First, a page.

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Chemistry???? August 25, 2008

Posted by fetzthechemist in Uncategorized.
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I find it extremely ironic that people talk about good chemistry when they refer to people getting along. Why choose the word “chemistry”? It is something most people dislike and avoided taking classes in it in high school or college. Few that do take it think of it as an enjoyable experience. Even worse is the current chemophobia that all chemicals are bad, ergo all chemists must create bad things. I keep thinking “WTF??”

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1. milo - August 26, 2008

I am waiting for the time when the public’s chemophobia finally gets to the point where it starts to eat away at the conveniences that chemistry has provided. At some point, it will not be possible to get fragranced detergent, deodorant or car air fresheners. With all the increased regulatory pressure chemical manufacturers are facing, it is only a matter of time before it just costs too much to make a chemical…

2. fetzthechemist - August 26, 2008

If you think about the scents added, the purpose is to make the product more attractive (maybe even masking an odor). If public tastes change, then the purpose is gone. I find the scents irrelevant to detergent and deodorant, air fresheners just mask bad smells.

But society’s abhorrence for chemicals will lead to some changes in products or in advertising. Ingredients are no longer highlighted. Total cereal adds vitamins. Crest has stannous fluoride. Lots of products used to tout added things.

I think chemicals will always be made, but sold differently. The stealth mode is already common. Next you might see “augmenting natural ingredients” for ones where more of a compound is added to one already there.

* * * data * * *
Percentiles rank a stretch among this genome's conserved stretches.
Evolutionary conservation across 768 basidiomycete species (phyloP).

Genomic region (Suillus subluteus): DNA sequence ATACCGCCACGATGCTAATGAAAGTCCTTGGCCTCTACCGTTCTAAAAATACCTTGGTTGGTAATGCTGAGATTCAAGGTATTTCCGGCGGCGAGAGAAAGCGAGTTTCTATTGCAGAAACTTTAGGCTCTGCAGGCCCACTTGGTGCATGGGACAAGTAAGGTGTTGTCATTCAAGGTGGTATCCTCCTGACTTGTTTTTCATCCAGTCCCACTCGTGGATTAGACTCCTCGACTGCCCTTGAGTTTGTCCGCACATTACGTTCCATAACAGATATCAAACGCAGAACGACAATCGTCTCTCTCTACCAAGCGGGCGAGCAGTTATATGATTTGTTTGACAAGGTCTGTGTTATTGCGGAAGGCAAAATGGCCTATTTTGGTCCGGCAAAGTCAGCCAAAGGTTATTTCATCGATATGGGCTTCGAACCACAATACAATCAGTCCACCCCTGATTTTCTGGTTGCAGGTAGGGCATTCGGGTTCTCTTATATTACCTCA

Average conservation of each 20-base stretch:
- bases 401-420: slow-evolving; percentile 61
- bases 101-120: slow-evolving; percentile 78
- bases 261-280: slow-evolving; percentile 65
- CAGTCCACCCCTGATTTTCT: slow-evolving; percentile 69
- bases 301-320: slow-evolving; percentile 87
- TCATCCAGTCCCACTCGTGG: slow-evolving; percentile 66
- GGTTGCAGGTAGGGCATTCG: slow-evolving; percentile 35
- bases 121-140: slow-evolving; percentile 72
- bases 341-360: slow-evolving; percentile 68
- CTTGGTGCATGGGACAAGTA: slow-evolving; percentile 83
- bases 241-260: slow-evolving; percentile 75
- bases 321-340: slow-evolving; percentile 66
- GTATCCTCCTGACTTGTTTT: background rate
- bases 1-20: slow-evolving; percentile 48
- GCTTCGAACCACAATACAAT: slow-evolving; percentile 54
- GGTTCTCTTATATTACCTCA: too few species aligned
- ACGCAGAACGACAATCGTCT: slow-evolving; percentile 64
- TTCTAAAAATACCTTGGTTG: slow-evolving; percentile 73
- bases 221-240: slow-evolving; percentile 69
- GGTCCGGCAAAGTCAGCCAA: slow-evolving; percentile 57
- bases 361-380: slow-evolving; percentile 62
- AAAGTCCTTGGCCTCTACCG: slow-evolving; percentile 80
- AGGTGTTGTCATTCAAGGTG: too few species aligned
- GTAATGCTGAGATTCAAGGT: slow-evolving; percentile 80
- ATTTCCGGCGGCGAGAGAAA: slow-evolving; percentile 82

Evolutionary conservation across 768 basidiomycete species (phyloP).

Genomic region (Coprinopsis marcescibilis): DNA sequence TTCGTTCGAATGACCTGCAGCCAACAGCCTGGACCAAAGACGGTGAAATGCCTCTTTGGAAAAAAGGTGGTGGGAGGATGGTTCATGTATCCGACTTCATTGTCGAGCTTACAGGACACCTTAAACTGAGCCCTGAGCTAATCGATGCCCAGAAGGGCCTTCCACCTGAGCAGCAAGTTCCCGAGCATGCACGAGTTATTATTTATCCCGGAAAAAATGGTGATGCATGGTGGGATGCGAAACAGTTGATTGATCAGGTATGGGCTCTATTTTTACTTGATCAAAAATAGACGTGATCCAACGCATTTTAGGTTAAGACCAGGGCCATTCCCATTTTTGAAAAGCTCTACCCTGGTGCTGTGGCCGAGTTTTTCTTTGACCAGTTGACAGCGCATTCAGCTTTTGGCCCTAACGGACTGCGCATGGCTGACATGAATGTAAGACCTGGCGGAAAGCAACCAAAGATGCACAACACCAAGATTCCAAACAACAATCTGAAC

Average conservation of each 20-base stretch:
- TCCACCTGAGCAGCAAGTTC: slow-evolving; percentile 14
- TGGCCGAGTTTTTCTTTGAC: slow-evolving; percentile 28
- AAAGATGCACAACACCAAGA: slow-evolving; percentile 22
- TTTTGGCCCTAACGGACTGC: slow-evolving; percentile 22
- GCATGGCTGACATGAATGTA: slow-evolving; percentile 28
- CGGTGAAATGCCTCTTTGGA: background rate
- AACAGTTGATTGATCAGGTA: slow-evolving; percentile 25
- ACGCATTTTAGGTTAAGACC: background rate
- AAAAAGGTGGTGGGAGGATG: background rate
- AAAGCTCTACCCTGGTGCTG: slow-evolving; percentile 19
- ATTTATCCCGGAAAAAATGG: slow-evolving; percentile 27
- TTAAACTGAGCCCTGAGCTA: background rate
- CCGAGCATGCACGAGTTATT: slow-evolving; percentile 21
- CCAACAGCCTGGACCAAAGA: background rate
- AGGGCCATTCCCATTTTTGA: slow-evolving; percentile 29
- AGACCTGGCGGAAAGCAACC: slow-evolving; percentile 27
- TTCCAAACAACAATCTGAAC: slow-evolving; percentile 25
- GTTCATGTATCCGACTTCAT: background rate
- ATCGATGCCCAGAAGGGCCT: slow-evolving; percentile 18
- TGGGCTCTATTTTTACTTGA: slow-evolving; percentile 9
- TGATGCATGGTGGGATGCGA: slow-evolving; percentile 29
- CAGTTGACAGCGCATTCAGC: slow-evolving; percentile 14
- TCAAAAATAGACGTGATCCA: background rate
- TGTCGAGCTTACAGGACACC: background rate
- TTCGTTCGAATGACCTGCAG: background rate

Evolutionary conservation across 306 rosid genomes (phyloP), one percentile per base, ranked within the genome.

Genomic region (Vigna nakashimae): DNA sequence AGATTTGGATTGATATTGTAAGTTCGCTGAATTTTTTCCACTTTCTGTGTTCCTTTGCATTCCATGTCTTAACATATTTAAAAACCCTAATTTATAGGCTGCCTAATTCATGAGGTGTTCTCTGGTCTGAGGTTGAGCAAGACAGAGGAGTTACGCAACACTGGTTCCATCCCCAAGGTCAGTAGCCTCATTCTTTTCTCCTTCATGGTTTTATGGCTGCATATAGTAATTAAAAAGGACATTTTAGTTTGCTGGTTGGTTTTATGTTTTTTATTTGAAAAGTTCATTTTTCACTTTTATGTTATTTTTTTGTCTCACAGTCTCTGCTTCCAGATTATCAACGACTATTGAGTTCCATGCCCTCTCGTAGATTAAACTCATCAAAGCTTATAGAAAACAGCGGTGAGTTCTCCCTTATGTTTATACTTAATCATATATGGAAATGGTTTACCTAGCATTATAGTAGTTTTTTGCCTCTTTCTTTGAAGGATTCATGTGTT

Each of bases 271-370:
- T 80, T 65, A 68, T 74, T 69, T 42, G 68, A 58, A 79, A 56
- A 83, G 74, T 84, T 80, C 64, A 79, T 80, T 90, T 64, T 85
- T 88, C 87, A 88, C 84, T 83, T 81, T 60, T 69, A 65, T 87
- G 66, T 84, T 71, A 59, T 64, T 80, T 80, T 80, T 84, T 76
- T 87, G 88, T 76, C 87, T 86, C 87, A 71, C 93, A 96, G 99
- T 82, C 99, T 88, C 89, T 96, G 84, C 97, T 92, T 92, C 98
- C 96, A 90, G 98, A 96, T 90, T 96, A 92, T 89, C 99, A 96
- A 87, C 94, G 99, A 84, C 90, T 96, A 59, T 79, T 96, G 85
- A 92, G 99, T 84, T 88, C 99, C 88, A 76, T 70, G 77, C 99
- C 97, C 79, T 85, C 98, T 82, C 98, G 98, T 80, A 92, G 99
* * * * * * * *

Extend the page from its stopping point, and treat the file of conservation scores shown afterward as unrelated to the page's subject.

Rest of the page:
3. A-non-y-mous - August 28, 2008

That’s funny. Whenever people find out I’m a chemist (because they ask), about 90% of them tell me “Ewww, I failed it in high school/college”. I never knew what to say until someone (a former prof? I forget.) said his reply to that statement would be “I’m sorry you’re so dumb.” I’ve never used that line, but it makes me smile.

The public has a weird take on chemicals – the media has people convinced chemicals are bad, yet they turn a blind eye to the ones all around them. I think it comes down to education. Call the local news from your lab and tell them there was a sodium hypochlorite spill, then call from your house and tell them you spilled a bottle of bleach. You get the idea.

A book I like “The same and not the same” by Roald Hoffman addresses a lot of these points. It’s a very quick read, and has some good historical perspectives. It’s aimed towards a non-scientist interested in general chemistry/science – like my dad.

4. fetzthechemist - August 28, 2008

I found out when I tutored people that chemistry is very conceptual. Someone could literally go from a struggling C student to one readily making B to A range grades after things fell into place. Concepts link up instead of being isolated memorized facts. So it is not dumbness, just poor teachers who cannot put the patterns together in understandable ways.

5. The Chemist - September 1, 2008

I’ve read The Same But Not the Same, very good.

I think the link between chem and romance may stem from Goethe’s classic. Goethe, a chemist himself among other things, wrote a story called Elective Affinities using chemistry as a metaphor for why some people associated and others did not.

6. fetzthechemist - September 1, 2008

I have not read that Goethe, but I have avoided his writings with a passion since I had to read a few of his works in the original German when I took advanced German, third and fourth semester, in college. Funny how that turned me away from Marx and Engels, Brecht, Hermann Hesse, and other German writers. Although Mein Kampf in German is much more understandable and mesmerizing than a translation. I can see how poor Germans in the post-World War I chaos of the Weimar Republic might get into the socioeconomic arguments.

7. The Chemist - September 5, 2008

I met a guy who was studying German on the side, he too was incredibly disinterested in the classics he would have enjoyed had his efforts not been in pursuit of a deadline.


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